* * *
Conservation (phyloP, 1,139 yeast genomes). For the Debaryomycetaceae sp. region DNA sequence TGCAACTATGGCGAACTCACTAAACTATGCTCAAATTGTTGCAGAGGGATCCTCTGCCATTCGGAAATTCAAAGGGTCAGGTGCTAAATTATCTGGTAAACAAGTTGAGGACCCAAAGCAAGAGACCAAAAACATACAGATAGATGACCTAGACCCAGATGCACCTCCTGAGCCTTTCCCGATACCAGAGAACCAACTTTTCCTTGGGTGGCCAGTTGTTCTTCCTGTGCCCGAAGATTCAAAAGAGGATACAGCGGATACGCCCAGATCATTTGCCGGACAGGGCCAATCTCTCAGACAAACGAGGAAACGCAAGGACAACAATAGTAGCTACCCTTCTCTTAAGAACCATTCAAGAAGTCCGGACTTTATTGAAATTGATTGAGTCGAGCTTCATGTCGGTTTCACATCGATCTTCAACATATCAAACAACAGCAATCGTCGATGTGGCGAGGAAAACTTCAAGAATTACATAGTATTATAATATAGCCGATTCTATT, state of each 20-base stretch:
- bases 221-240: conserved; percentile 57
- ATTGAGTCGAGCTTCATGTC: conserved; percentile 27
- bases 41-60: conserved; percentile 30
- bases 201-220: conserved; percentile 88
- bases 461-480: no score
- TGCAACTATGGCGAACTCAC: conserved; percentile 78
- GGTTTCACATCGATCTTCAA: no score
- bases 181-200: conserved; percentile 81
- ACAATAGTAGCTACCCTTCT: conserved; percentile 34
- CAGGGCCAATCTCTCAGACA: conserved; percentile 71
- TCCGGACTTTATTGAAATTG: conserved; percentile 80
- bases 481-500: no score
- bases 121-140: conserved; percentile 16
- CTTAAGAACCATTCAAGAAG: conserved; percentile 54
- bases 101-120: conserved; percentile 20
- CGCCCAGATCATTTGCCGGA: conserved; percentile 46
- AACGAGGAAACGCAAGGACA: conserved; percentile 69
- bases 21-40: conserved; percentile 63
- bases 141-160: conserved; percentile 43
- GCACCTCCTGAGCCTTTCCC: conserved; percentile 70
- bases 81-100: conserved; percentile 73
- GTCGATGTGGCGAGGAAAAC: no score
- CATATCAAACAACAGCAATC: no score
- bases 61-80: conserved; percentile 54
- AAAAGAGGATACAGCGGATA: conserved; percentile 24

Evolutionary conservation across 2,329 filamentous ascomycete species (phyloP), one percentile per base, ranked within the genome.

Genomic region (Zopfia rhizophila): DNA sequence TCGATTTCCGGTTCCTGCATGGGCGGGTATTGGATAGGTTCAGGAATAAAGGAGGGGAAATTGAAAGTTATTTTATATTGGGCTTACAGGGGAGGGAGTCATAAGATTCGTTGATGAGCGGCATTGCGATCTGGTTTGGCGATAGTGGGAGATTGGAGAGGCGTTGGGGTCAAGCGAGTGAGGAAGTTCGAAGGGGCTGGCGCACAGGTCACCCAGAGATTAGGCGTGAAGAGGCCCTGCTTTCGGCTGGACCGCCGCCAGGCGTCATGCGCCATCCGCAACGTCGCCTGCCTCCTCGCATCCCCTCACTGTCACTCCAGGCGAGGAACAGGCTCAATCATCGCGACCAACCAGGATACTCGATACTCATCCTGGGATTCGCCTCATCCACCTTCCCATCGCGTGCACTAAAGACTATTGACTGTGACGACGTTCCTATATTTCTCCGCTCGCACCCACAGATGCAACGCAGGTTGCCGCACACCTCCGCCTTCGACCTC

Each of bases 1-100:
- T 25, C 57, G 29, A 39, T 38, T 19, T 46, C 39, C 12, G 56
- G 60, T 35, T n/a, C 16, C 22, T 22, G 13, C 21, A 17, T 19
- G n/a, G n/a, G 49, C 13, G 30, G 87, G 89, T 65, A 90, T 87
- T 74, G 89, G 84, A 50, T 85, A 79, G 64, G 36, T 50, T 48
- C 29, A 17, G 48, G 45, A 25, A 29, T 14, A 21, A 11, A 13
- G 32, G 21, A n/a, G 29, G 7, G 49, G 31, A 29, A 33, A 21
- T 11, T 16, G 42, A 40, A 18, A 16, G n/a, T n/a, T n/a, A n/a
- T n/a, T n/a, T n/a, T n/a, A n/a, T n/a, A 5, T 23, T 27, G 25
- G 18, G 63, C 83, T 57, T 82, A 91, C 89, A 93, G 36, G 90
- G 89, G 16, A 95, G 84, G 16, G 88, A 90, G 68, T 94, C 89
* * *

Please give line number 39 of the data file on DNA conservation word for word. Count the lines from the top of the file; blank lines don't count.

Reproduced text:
- G 89, G 16, A 95, G 84, G 16, G 88, A 90, G 68, T 94, C 89